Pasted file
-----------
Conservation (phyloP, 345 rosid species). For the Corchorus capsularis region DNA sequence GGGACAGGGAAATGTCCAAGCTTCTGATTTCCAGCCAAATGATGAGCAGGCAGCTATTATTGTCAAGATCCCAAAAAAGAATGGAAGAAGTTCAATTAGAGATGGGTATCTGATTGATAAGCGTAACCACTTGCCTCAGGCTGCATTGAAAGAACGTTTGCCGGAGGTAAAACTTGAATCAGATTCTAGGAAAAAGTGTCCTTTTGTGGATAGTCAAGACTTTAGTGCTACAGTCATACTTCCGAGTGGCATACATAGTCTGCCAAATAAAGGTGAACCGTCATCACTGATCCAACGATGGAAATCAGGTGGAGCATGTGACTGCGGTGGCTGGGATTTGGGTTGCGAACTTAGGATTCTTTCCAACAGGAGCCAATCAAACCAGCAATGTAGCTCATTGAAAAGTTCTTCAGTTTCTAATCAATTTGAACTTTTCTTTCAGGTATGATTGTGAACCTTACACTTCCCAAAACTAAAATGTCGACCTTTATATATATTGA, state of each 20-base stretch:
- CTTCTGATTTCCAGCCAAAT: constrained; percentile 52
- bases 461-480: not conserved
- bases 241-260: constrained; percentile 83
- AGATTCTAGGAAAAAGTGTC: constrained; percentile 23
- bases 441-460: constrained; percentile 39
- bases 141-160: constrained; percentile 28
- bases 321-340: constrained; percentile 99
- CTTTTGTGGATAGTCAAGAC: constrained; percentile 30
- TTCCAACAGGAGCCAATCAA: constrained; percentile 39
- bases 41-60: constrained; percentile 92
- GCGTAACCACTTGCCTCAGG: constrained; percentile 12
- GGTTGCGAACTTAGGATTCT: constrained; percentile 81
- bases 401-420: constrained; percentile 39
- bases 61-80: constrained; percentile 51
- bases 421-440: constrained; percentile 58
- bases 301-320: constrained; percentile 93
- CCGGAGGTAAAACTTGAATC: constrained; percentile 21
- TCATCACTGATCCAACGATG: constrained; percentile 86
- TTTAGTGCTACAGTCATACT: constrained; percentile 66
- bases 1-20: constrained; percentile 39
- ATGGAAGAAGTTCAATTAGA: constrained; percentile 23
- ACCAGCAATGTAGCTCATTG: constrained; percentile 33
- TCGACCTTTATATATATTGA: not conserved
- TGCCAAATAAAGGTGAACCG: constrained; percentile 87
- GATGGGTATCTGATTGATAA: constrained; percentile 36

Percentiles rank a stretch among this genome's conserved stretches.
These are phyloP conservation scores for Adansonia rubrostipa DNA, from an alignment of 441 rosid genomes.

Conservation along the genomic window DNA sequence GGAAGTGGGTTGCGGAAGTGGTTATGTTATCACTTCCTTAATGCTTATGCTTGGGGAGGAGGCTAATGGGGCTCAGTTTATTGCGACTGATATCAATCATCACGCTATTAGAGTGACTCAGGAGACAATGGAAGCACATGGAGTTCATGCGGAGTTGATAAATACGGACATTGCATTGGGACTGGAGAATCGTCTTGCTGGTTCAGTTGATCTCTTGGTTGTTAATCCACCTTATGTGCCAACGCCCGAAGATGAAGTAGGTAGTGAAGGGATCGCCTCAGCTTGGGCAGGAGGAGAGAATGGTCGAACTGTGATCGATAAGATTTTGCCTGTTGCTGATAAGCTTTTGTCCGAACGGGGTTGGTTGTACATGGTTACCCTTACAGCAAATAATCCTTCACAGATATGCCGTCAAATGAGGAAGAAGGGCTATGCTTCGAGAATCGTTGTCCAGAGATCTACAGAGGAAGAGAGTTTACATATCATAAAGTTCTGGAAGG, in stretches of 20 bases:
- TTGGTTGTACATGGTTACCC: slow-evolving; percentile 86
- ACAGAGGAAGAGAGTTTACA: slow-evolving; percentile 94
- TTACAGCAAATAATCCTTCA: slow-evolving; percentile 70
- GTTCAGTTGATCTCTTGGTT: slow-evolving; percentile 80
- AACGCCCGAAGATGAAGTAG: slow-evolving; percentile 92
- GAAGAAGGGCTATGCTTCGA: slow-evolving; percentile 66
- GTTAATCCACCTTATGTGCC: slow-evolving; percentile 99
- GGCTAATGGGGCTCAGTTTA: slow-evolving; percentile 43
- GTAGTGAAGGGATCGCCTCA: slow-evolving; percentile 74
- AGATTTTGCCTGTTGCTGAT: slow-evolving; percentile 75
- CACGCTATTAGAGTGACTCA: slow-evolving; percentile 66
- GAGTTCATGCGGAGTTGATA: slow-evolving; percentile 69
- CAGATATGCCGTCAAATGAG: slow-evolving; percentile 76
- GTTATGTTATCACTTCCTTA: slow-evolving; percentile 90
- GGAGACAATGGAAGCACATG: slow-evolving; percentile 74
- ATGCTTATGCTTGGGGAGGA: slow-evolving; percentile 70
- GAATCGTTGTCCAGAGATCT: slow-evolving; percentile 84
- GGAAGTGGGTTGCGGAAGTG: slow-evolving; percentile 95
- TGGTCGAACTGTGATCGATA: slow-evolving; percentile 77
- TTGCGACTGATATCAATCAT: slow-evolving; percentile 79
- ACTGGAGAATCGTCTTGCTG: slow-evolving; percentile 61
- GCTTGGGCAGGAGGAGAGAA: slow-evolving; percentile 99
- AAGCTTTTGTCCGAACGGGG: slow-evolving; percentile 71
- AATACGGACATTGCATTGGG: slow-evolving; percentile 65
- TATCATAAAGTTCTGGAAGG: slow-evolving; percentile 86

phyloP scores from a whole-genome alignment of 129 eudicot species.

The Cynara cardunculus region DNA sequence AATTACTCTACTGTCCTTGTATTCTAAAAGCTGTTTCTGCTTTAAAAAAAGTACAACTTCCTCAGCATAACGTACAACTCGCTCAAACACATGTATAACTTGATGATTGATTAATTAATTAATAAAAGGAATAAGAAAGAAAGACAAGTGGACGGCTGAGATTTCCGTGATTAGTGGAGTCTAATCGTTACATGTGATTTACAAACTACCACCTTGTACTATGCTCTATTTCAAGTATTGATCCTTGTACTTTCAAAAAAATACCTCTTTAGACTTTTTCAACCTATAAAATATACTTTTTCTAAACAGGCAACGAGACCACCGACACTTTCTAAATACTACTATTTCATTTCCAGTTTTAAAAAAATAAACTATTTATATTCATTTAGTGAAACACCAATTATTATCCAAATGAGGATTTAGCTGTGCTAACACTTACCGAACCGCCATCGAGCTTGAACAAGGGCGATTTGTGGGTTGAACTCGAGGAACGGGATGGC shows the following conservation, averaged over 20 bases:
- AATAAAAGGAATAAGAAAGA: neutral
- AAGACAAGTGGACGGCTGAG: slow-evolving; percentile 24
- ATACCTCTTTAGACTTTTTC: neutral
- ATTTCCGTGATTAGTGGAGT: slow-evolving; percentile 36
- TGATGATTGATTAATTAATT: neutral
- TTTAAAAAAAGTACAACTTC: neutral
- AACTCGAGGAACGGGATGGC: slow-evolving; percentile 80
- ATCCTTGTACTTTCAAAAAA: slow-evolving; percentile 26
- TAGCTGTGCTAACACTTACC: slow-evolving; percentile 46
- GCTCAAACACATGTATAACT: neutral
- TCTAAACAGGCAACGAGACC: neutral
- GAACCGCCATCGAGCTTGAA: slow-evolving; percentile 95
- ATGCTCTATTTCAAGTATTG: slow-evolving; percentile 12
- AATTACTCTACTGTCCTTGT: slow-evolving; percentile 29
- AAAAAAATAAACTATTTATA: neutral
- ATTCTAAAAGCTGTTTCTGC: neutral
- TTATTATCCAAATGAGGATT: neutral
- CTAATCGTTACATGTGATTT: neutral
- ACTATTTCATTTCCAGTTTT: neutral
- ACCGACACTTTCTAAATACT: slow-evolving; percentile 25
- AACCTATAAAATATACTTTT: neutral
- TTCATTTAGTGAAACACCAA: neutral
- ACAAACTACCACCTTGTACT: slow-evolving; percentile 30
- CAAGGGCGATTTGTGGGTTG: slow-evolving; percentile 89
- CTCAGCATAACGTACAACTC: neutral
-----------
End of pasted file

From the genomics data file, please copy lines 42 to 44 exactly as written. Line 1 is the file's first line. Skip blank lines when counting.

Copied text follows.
- CAGATATGCCGTCAAATGAG: slow-evolving; percentile 76
- GTTATGTTATCACTTCCTTA: slow-evolving; percentile 90
- GGAGACAATGGAAGCACATG: slow-evolving; percentile 74